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The sun. [volume] (New York [N.Y.]) 1916-1920, March 31, 1918, Section 5 Magazine Section, Image 71

Image and text provided by The New York Public Library, Astor, Lenox and Tilden Foundation

Persistent link: https://chroniclingamerica.loc.gov/lccn/sn83030431/1918-03-31/ed-1/seq-71/

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Views and Reviews in the World of Art
monotonous and endless series of small
rooms, exactly alike in regard to size and
shape, into which a large exhibition is
likely to form itself.
Notes and Activities
in World of Art
Philadelphia, 3, 27, 1918.
To Mr. Henet McBiauE: I never some
how sec Tint Sck on its proper day. You
have settled the Chase portrait of Whistler
and I quite agree with you that what re
mains of the unfortunate portrait of "Con
nie Gilchrist" is another disgrace.
"Whistler first showed how bad it was
by drawing a black brush mark from the
top to the bottom. Then he tried to buy
it back from Henry Labouchere then
after some adventures with dealers the
omnivorous Hearn secured it and dumped
what was left of it on the Gallery.
"Though Whistler would have destroyed
it I do not advocate giving such power
into the hands of the people. The Her
mitage is said to exist no longer or even
directors or trustees, they are only people
they would not have purchased or
from Washington for the opening of the
exhibit, land it was for this purpose that
the opening was postponed. Mrs. New
bold Le Boy Edgar and Mrs. Robert
Bacon are at the head of the New York
committee which acting in conjunction
with the French High Commission has
arranged the exhibit for the Sandnz Mis
sion, which came to America expressly for
the purpose.
An exhibition of well selected works by
half a dozen French soldier painters will
open at the Ralston Galleries April 3.
There are water colors by Charles Hoff
bauer, details of French army movements
ringing with sincerity. It will be remem
bered that this French painter was at
work on the decoration of the Thomas
Ryan Confederate Memorial Hall of
Richmond, Va, when the war broke out.
Lucien Jonas, who might be called the
official portrait painter of the French
army, sends a small portrait of King Al
bert of Belgium, the only portrait for
which the King has posed since the war.
There are also several originals of the
war cartoons for which this artist lias be-
and one of them, recently seen at Durand
Ruel's, recalls a story that is curious
"This painting, a Degas, represents
Munet and his wife, in their salon of the
Rue de Saint Pctcrsbourg. Manet, seated
indolently upon a divan, his head resting
upon his hand, regards Mme. Manet, who
in a corsage of white muslin and robe of
gray taffeta is apparently seated at her
" 'Apparently,' did we say t The can
vas, in fact, has been cut from top to bot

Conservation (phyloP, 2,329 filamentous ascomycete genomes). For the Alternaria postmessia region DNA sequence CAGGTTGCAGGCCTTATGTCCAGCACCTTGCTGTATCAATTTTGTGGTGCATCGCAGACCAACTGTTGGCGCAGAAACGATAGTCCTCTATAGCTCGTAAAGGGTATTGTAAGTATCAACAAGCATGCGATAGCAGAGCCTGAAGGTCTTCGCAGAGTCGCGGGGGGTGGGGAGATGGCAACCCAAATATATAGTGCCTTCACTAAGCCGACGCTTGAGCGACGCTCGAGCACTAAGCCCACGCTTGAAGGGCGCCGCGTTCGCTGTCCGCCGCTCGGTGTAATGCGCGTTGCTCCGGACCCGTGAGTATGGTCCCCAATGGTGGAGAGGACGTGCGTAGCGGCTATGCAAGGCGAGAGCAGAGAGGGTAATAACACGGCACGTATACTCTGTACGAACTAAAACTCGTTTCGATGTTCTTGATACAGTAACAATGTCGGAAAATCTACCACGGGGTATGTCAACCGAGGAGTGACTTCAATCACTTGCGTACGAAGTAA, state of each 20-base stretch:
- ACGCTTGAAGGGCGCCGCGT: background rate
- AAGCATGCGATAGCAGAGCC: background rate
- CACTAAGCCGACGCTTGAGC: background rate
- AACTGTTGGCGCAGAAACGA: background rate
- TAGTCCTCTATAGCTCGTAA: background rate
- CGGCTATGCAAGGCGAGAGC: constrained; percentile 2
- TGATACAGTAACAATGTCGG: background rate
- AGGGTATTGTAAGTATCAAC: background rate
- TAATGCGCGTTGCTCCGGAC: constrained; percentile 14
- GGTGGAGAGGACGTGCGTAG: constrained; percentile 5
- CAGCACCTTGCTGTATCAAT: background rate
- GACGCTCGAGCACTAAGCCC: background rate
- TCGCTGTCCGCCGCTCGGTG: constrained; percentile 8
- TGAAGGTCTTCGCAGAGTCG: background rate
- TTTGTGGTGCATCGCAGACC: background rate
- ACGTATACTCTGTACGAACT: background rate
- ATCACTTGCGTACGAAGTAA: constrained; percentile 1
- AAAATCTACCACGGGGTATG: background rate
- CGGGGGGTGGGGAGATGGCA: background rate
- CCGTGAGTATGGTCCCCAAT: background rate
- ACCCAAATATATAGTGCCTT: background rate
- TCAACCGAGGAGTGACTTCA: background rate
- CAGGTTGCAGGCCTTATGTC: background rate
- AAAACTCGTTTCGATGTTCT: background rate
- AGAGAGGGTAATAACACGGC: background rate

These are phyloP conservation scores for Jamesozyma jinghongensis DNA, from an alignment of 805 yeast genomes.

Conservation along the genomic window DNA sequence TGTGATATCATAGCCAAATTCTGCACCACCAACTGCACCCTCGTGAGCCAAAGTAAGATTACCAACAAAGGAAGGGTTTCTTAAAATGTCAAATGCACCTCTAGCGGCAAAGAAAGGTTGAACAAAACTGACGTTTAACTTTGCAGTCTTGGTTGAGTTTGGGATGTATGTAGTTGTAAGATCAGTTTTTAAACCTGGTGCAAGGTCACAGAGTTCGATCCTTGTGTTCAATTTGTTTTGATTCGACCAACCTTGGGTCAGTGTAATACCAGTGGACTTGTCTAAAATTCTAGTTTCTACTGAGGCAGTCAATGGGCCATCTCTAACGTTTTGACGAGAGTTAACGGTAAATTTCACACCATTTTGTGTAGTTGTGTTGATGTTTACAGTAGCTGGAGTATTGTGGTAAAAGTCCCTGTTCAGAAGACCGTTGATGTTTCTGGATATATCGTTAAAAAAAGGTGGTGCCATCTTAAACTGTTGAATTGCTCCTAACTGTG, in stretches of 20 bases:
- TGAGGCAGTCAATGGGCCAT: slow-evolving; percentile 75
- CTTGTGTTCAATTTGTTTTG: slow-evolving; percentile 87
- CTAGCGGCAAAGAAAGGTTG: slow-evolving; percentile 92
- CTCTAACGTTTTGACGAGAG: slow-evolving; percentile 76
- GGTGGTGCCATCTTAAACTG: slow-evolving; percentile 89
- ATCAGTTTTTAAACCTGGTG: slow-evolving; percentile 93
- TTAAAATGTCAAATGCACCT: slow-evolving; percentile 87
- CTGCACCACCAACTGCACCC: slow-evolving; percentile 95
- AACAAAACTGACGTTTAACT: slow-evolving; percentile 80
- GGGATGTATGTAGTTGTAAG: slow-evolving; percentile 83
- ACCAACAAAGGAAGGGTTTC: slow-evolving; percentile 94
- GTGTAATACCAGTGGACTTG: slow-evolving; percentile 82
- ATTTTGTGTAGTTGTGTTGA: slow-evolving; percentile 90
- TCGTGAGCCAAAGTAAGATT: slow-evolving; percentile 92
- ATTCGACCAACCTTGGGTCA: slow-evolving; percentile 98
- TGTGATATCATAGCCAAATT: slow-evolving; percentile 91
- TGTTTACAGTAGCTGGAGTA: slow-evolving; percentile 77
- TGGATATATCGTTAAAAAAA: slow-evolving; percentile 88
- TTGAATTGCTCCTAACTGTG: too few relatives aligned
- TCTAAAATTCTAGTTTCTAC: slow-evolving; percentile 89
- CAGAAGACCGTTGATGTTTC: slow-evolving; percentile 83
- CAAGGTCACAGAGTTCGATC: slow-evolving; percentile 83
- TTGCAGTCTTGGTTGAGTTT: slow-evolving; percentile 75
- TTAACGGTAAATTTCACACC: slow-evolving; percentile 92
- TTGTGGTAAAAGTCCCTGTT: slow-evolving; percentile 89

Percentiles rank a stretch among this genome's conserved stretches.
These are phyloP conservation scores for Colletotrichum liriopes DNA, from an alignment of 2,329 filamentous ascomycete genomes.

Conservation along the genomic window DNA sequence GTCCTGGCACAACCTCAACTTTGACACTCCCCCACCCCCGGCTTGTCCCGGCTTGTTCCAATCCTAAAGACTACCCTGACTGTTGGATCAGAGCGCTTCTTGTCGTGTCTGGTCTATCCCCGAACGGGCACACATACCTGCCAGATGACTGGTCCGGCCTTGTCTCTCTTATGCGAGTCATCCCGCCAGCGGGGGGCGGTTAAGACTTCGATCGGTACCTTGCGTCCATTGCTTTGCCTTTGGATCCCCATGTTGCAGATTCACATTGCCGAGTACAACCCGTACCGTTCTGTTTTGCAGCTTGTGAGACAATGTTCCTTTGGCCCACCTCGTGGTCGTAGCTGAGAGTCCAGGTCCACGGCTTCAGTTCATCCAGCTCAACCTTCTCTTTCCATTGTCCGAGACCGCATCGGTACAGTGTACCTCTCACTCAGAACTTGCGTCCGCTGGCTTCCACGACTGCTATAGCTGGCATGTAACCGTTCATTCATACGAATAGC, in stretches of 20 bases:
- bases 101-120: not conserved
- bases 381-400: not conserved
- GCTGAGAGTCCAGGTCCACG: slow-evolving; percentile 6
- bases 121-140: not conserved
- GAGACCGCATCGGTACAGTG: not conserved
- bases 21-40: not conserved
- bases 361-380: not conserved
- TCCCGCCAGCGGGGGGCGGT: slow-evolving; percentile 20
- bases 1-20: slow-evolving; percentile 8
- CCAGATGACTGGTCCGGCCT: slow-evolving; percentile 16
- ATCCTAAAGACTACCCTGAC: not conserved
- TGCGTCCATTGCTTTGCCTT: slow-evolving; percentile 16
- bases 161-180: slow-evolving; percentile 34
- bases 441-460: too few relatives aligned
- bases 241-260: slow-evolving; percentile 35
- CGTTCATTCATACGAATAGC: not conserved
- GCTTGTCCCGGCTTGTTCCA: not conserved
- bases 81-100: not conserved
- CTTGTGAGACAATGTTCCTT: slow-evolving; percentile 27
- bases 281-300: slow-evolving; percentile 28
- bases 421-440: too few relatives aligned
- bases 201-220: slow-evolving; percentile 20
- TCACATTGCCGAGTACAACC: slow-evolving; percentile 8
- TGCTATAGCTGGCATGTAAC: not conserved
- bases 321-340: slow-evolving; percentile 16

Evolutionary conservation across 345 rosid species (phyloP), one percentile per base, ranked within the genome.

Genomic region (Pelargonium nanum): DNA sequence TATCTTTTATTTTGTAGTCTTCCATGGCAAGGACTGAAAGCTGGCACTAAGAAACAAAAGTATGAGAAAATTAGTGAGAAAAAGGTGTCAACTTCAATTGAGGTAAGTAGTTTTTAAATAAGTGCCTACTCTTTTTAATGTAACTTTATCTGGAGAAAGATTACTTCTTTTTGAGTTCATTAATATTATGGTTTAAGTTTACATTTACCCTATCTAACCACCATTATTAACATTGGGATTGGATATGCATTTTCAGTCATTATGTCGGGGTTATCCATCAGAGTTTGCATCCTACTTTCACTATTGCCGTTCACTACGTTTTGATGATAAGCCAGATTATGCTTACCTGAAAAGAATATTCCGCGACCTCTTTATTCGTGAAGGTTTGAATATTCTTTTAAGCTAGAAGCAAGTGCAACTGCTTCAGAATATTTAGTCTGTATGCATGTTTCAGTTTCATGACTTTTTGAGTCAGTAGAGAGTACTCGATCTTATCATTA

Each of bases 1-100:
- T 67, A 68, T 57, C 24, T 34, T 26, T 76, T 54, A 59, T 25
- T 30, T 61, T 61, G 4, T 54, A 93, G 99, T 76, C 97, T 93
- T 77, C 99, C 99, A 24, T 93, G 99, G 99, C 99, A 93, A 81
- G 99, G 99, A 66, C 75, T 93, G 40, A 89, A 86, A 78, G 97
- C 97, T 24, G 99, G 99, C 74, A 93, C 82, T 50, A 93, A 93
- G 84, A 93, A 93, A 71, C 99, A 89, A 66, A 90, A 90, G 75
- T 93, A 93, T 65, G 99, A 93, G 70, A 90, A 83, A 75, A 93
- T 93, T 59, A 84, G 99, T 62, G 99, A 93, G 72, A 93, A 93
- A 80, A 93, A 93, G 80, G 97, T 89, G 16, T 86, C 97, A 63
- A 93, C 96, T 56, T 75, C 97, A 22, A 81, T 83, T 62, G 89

tom near the middle of her face, and it
is only a piece of Mme, Manet that one
sees. What is the meaning of the lacera
tion T
"Mystery t , -
"On the contrary, the mystery is slight.
It is simply a witness of one of those
friendly quarrels, sometimes sharp, which
never ceased between Manet and Degas.
Degas had wished to paint Mme. Manet
as she was; that is to say, passably corpu
lent, and that displeased at the same time
the model and her husband. Mme. Manet
expostulated. Manet took a knife and
cut the canvas, to the fury of Degas, who
"Gunners of the 3rd of May," by Goya, in the Prado Museum.
Courtrsy of Knniiir & Co.
even accepted the worst lot of Whistlers
in any public gallery in the world.
"Joskpii Pkxnell,
"Hotel Windermere."
The George Grey Barnard Cloisters
were opened to the public daily for three
years until November 1, 1917. They were
then closed to help economize coal.
They will be reopened to-day for the
year 1918, daily from 10 to 5, except
Mondays. An admission fee of 50 cents
for Saturdays and Sundays and $1 for
other days will be charged for the liencfit
of the widows and orphans of French
The Cloisters are on Fort Washington
avenue at 189th street, and are reached
by the Broadway subway to 181st street.
Artists, art schools and any school
classes will be admitted free on applica
tion by letter to the secretary, Miss Ames,
454 Fort Washington avenue.
come famous. Maurice Chainaux, a
young Belgian who has served in the
French army, sends some curious pastel
decorative sketches, and Jean Duval a
series of two toned chalk drawings.
seized and carried off his niutihited pic
ture." Such is the story. It .should be added
that the remains of the picture constitute
a very interesting portrait of Manet.
It is definitely announced that the ex
hibit of paintings, autographs and docu
ments brought here under the auspices
of the Sandoz Mission and the Society of
the French Artists of the Beaux Arts, to
be shown-at the former resilience of Col.
and Mrs. Cornelius Vanderbilt, will open
to-morrow, Easter Monday. Included in
the objects to Ik shown will be the paint
ing "On Guard lor I.ilerty." painted by
.T. Berne Bellecourt, which is to be pre
sented to President Wilson as :i gift of
the memliers of the Society of French
Artists of the Beaux Arts of Paris. An
elaborate ceremony is to be arranged in
JV-onnection with the presentation.
jjf It is further announced that IJi-hop
David M. Greer and Rahhi Joseph Sil
verman of Temple Emauu-KI have been
added to the list of prominent men anil
women of Xew York who have accepted
invitations to act as honorary patrons.
It is lielieved .that Ambassador Jusser